Honoring Thailand's Exuberant AIDS Czar
Friday, June 1, 2007
Thailand's condom czar and patron saint of prevention programs last night accepted the $1 million Gates Award for Global Health on behalf of a group that used showmanship, public education and once unmentionable devices to slash birth and HIV infection rates in the Southeast Asian kingdom.
Mechai Viravaidya's initial forays into Bangkok's red-light district to distribute condoms for safe sex led to some imaginative promotion techniques. Gas station attendants and traffic police, for example, were given supplies to pass on to motorists.
"Safety on the streets and in the back seat" was Mechai's motto. "I called it the cops and rubber program," he quipped in an interview Thursday morning. And in the five hotels his organization owns, housekeepers place condoms, not chocolates, on the pillows.
The man who popularized condoms and birth control pills in more than 15,000 villages across Thailand, Vietnam and Laos is full of catchy one-liners.
Founder and chairman of Thailand's Population and Community Development Association, winner of this year's Global Health award, Mechai praised President Bush's call Wednesday for Congress to allocate $30 billion toward combating the global AIDS crisis.
"We must put more money into prevention," he said. "It is very good to talk about abstinence, but for each one who abstains, there must be seven who don't. So this becomes like a dog chasing its tail."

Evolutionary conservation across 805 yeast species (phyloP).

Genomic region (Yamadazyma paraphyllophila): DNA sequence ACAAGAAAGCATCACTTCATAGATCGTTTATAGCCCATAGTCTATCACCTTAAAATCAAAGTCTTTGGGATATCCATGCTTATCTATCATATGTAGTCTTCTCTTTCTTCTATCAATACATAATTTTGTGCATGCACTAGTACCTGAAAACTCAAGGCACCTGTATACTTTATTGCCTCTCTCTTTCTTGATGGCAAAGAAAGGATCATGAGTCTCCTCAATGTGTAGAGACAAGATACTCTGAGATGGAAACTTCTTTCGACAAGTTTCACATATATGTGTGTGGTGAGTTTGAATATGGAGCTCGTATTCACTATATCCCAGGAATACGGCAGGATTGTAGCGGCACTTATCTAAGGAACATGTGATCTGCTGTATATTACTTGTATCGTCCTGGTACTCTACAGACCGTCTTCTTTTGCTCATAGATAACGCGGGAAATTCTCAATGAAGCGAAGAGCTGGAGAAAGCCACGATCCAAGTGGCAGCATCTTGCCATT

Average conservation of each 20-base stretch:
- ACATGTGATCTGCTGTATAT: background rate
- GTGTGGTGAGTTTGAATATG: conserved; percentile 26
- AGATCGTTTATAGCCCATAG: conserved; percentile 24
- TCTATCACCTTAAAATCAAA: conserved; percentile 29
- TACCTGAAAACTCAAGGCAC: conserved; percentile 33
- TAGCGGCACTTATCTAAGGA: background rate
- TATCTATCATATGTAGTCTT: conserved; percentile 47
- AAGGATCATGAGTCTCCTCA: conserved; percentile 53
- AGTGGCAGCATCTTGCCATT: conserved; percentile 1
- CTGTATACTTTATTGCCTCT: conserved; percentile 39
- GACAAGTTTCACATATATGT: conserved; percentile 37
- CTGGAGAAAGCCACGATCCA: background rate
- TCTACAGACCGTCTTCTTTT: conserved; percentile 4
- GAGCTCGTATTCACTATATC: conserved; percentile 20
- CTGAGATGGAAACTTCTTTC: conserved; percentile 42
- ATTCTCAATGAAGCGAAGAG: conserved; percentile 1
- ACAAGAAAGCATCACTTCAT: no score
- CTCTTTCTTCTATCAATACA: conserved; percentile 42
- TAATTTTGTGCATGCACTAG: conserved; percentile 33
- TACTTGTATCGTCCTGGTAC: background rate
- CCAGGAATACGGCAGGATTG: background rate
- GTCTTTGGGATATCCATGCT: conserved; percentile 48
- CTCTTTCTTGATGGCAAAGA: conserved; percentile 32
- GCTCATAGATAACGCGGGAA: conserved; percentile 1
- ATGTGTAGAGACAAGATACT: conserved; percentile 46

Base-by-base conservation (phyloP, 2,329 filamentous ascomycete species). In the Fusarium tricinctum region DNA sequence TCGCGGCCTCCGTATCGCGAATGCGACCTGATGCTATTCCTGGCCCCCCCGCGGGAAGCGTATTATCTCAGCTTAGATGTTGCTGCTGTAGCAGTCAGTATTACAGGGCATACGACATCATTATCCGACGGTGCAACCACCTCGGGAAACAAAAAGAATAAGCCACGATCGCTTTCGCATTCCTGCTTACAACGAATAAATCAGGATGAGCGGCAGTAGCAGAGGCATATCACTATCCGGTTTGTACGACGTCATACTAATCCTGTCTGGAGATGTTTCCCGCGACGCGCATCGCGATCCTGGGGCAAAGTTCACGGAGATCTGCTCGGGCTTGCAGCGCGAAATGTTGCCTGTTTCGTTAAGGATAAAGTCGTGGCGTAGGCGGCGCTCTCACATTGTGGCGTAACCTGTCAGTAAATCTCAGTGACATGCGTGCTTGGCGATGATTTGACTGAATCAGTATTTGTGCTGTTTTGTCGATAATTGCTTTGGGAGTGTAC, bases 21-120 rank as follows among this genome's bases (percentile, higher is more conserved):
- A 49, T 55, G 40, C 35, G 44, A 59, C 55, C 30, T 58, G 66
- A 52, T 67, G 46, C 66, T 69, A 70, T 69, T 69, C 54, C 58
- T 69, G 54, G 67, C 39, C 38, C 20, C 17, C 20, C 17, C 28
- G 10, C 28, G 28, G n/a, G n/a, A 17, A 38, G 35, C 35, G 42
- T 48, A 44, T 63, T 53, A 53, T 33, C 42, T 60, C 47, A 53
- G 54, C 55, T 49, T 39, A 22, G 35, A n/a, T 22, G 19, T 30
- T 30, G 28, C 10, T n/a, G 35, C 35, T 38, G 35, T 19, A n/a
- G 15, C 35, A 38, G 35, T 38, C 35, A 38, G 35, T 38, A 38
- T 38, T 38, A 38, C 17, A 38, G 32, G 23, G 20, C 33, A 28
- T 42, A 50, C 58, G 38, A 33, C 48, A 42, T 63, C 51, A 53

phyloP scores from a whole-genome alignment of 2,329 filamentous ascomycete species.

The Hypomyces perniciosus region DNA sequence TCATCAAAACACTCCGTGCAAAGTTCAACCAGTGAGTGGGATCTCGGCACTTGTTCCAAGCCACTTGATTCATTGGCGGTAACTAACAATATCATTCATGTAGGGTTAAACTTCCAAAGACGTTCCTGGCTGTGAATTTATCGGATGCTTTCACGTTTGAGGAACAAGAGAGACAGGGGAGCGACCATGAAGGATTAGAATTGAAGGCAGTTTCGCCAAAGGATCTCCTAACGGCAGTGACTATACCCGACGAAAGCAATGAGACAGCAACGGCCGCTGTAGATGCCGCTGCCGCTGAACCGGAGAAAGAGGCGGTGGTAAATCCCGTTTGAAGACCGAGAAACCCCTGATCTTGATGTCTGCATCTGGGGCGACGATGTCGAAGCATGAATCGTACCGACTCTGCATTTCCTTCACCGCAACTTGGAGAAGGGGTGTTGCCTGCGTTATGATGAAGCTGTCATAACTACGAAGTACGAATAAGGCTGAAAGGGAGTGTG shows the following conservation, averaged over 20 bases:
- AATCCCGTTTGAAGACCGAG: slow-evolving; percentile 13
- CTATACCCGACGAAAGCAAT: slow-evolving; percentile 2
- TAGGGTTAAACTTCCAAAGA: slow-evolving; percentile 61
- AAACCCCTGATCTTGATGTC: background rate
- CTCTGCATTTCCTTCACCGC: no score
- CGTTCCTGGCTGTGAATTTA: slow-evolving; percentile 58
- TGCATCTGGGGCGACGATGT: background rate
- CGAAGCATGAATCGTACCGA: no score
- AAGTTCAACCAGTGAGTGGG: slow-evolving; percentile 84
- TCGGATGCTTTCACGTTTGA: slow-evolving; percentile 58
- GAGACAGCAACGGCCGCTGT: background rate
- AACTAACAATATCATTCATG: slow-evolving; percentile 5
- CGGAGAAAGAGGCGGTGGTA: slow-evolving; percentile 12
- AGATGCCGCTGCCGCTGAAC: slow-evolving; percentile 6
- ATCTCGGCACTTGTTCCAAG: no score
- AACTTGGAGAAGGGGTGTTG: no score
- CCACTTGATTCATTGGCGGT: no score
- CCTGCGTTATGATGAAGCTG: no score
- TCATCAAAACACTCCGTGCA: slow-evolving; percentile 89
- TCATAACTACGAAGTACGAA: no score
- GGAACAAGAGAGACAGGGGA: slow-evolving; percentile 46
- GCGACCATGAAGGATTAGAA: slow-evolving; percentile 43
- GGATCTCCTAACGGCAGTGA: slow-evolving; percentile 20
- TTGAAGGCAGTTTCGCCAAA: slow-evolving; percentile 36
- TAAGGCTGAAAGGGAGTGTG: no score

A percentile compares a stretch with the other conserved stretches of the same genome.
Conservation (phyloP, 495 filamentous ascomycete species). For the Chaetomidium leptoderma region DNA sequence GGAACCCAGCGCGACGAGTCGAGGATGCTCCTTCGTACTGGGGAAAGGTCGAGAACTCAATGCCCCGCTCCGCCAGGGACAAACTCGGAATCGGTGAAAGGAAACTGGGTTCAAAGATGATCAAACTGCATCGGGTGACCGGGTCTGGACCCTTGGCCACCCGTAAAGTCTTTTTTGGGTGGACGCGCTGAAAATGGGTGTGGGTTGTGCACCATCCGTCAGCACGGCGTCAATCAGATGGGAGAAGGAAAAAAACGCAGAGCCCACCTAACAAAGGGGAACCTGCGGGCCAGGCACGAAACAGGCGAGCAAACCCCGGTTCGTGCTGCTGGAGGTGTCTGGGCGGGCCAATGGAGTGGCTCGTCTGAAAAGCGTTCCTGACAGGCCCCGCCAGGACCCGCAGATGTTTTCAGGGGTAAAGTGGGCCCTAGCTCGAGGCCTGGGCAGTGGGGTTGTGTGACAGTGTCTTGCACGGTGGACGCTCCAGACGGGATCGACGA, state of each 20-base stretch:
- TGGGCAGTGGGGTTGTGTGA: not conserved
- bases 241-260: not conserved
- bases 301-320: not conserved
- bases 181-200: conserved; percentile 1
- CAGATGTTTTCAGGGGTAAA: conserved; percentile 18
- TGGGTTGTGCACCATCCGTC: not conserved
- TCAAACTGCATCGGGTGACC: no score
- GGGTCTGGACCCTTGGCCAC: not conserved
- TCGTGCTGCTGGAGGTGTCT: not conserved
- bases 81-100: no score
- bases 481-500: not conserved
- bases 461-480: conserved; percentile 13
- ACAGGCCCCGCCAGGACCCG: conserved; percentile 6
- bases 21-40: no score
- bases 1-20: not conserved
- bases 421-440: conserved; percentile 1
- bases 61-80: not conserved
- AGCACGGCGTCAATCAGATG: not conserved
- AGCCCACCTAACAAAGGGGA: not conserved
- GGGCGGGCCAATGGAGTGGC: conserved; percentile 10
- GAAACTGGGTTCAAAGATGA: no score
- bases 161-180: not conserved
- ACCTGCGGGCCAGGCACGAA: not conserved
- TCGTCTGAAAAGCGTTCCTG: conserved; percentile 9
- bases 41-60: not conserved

The Patch Adams of the AIDS pandemic has achieved sometimes astounding results, health officials say. Mechai's HIV-prevention programs helped cut infections in Thailand by 85 percent between 1990 and 2003, according to the Global Health Council.
In Thailand alone, 7.7 million people were protected from infection, Mechai said. Still, 2 percent of Thailand's 65 million people are HIV-positive. "That is a lot of people," he acknowledged.
What first made his organization legendary were dramatic results in slashing Thailand's ballooning population growth.
When he was still in government service, Mechai recalled, he realized that with each woman bearing an average of seven children, the resulting 3.3 percent growth rate was preventing workable development strategies, poverty reduction and any increase in income levels. He helped cut the rate, he said, by ensuring that local shopkeepers could dispense contraceptives without a doctor's prescription, a practical approach in a country with only one doctor for every 3,000 people.
The change helped bring down the birthrate to 0.5 percent, or 1.2 children per couple.
Born to a Scottish mother and a Thai father and educated in Australia, Mechai returned to Thailand and began his crusade 33 years ago, he said.
"All life forms are born with an interest in sex, even bacteria. We have to master it and not let it master us," he said, arguing for the importance of early sex education. He said he handed out condoms to parents at his grandchildren's kindergarten.
"We must emphasize to young people that sex has to come at the right time and with the right person, that it is not a bottle of fizz that will go away," he added, delving into his arsenal of metaphors. "If you want to start early, you make sure you have a parachute for a safe landing."